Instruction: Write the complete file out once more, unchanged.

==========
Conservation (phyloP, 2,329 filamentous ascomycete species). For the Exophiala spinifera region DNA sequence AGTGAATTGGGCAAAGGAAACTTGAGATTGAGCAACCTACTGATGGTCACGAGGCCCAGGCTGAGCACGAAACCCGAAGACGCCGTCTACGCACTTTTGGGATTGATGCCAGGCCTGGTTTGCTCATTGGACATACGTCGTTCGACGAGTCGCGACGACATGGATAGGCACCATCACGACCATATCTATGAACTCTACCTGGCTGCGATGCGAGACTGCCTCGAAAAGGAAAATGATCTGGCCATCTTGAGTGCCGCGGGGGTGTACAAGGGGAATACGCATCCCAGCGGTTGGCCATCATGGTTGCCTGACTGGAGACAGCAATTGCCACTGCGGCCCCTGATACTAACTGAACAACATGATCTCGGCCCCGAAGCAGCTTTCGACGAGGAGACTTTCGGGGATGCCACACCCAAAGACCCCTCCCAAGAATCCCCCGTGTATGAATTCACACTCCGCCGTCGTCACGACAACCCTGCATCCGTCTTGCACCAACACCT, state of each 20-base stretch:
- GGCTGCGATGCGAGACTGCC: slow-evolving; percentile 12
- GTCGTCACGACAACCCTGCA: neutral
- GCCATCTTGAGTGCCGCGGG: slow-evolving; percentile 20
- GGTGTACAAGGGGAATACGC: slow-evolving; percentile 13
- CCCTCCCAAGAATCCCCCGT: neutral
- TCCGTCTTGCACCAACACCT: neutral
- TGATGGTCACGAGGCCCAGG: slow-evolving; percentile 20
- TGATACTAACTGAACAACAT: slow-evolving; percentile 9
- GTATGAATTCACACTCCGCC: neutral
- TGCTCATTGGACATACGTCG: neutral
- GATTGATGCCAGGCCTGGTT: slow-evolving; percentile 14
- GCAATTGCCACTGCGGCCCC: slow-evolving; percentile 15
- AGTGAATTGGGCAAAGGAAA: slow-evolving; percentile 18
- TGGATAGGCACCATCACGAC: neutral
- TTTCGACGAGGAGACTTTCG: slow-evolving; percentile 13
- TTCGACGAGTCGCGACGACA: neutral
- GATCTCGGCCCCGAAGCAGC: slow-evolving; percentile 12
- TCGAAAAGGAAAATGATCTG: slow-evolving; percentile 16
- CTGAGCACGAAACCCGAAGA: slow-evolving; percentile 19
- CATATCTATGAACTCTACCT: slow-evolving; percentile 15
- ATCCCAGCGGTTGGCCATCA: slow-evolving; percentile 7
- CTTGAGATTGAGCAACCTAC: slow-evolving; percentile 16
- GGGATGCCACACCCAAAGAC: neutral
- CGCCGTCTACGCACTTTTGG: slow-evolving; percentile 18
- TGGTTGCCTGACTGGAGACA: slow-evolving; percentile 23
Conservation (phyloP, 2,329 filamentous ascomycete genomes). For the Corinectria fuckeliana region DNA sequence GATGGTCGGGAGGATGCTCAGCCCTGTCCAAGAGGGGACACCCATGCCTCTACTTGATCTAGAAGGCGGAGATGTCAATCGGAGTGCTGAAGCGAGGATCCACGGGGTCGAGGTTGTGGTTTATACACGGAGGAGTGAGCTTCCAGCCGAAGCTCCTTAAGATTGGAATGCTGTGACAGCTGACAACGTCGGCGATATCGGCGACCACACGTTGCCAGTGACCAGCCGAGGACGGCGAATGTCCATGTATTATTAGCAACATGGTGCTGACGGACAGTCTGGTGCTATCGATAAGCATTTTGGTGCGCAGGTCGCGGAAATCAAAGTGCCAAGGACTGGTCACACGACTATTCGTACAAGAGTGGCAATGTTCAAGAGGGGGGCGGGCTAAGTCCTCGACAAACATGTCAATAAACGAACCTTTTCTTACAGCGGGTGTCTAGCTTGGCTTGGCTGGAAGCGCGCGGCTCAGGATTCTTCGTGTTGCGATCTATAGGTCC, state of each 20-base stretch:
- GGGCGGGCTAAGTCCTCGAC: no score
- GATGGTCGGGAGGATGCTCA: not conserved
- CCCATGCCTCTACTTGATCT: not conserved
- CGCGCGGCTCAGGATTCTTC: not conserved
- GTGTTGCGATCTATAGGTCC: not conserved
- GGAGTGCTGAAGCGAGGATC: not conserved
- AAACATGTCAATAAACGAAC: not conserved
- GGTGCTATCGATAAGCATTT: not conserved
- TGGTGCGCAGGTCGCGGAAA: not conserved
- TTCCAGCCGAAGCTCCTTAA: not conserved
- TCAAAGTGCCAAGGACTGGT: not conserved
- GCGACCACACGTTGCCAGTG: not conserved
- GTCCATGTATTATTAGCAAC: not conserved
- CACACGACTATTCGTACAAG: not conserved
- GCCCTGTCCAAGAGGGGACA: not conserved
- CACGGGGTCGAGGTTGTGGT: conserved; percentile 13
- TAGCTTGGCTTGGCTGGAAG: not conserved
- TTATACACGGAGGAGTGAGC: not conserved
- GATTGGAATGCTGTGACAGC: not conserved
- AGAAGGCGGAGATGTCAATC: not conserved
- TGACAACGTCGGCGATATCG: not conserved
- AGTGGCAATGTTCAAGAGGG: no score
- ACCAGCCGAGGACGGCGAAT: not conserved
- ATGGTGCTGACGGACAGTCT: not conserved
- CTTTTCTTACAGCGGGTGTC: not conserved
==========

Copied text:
Conservation (phyloP, 2,329 filamentous ascomycete species). For the Exophiala spinifera region DNA sequence AGTGAATTGGGCAAAGGAAACTTGAGATTGAGCAACCTACTGATGGTCACGAGGCCCAGGCTGAGCACGAAACCCGAAGACGCCGTCTACGCACTTTTGGGATTGATGCCAGGCCTGGTTTGCTCATTGGACATACGTCGTTCGACGAGTCGCGACGACATGGATAGGCACCATCACGACCATATCTATGAACTCTACCTGGCTGCGATGCGAGACTGCCTCGAAAAGGAAAATGATCTGGCCATCTTGAGTGCCGCGGGGGTGTACAAGGGGAATACGCATCCCAGCGGTTGGCCATCATGGTTGCCTGACTGGAGACAGCAATTGCCACTGCGGCCCCTGATACTAACTGAACAACATGATCTCGGCCCCGAAGCAGCTTTCGACGAGGAGACTTTCGGGGATGCCACACCCAAAGACCCCTCCCAAGAATCCCCCGTGTATGAATTCACACTCCGCCGTCGTCACGACAACCCTGCATCCGTCTTGCACCAACACCT, state of each 20-base stretch:
- GGCTGCGATGCGAGACTGCC: slow-evolving; percentile 12
- GTCGTCACGACAACCCTGCA: neutral
- GCCATCTTGAGTGCCGCGGG: slow-evolving; percentile 20
- GGTGTACAAGGGGAATACGC: slow-evolving; percentile 13
- CCCTCCCAAGAATCCCCCGT: neutral
- TCCGTCTTGCACCAACACCT: neutral
- TGATGGTCACGAGGCCCAGG: slow-evolving; percentile 20
- TGATACTAACTGAACAACAT: slow-evolving; percentile 9
- GTATGAATTCACACTCCGCC: neutral
- TGCTCATTGGACATACGTCG: neutral
- GATTGATGCCAGGCCTGGTT: slow-evolving; percentile 14
- GCAATTGCCACTGCGGCCCC: slow-evolving; percentile 15
- AGTGAATTGGGCAAAGGAAA: slow-evolving; percentile 18
- TGGATAGGCACCATCACGAC: neutral
- TTTCGACGAGGAGACTTTCG: slow-evolving; percentile 13
- TTCGACGAGTCGCGACGACA: neutral
- GATCTCGGCCCCGAAGCAGC: slow-evolving; percentile 12
- TCGAAAAGGAAAATGATCTG: slow-evolving; percentile 16
- CTGAGCACGAAACCCGAAGA: slow-evolving; percentile 19
- CATATCTATGAACTCTACCT: slow-evolving; percentile 15
- ATCCCAGCGGTTGGCCATCA: slow-evolving; percentile 7
- CTTGAGATTGAGCAACCTAC: slow-evolving; percentile 16
- GGGATGCCACACCCAAAGAC: neutral
- CGCCGTCTACGCACTTTTGG: slow-evolving; percentile 18
- TGGTTGCCTGACTGGAGACA: slow-evolving; percentile 23
Conservation (phyloP, 2,329 filamentous ascomycete genomes). For the Corinectria fuckeliana region DNA sequence GATGGTCGGGAGGATGCTCAGCCCTGTCCAAGAGGGGACACCCATGCCTCTACTTGATCTAGAAGGCGGAGATGTCAATCGGAGTGCTGAAGCGAGGATCCACGGGGTCGAGGTTGTGGTTTATACACGGAGGAGTGAGCTTCCAGCCGAAGCTCCTTAAGATTGGAATGCTGTGACAGCTGACAACGTCGGCGATATCGGCGACCACACGTTGCCAGTGACCAGCCGAGGACGGCGAATGTCCATGTATTATTAGCAACATGGTGCTGACGGACAGTCTGGTGCTATCGATAAGCATTTTGGTGCGCAGGTCGCGGAAATCAAAGTGCCAAGGACTGGTCACACGACTATTCGTACAAGAGTGGCAATGTTCAAGAGGGGGGCGGGCTAAGTCCTCGACAAACATGTCAATAAACGAACCTTTTCTTACAGCGGGTGTCTAGCTTGGCTTGGCTGGAAGCGCGCGGCTCAGGATTCTTCGTGTTGCGATCTATAGGTCC, state of each 20-base stretch:
- GGGCGGGCTAAGTCCTCGAC: no score
- GATGGTCGGGAGGATGCTCA: not conserved
- CCCATGCCTCTACTTGATCT: not conserved
- CGCGCGGCTCAGGATTCTTC: not conserved
- GTGTTGCGATCTATAGGTCC: not conserved
- GGAGTGCTGAAGCGAGGATC: not conserved
- AAACATGTCAATAAACGAAC: not conserved
- GGTGCTATCGATAAGCATTT: not conserved
- TGGTGCGCAGGTCGCGGAAA: not conserved
- TTCCAGCCGAAGCTCCTTAA: not conserved
- TCAAAGTGCCAAGGACTGGT: not conserved
- GCGACCACACGTTGCCAGTG: not conserved
- GTCCATGTATTATTAGCAAC: not conserved
- CACACGACTATTCGTACAAG: not conserved
- GCCCTGTCCAAGAGGGGACA: not conserved
- CACGGGGTCGAGGTTGTGGT: conserved; percentile 13
- TAGCTTGGCTTGGCTGGAAG: not conserved
- TTATACACGGAGGAGTGAGC: not conserved
- GATTGGAATGCTGTGACAGC: not conserved
- AGAAGGCGGAGATGTCAATC: not conserved
- TGACAACGTCGGCGATATCG: not conserved
- AGTGGCAATGTTCAAGAGGG: no score
- ACCAGCCGAGGACGGCGAAT: not conserved
- ATGGTGCTGACGGACAGTCT: not conserved
- CTTTTCTTACAGCGGGTGTC: not conserved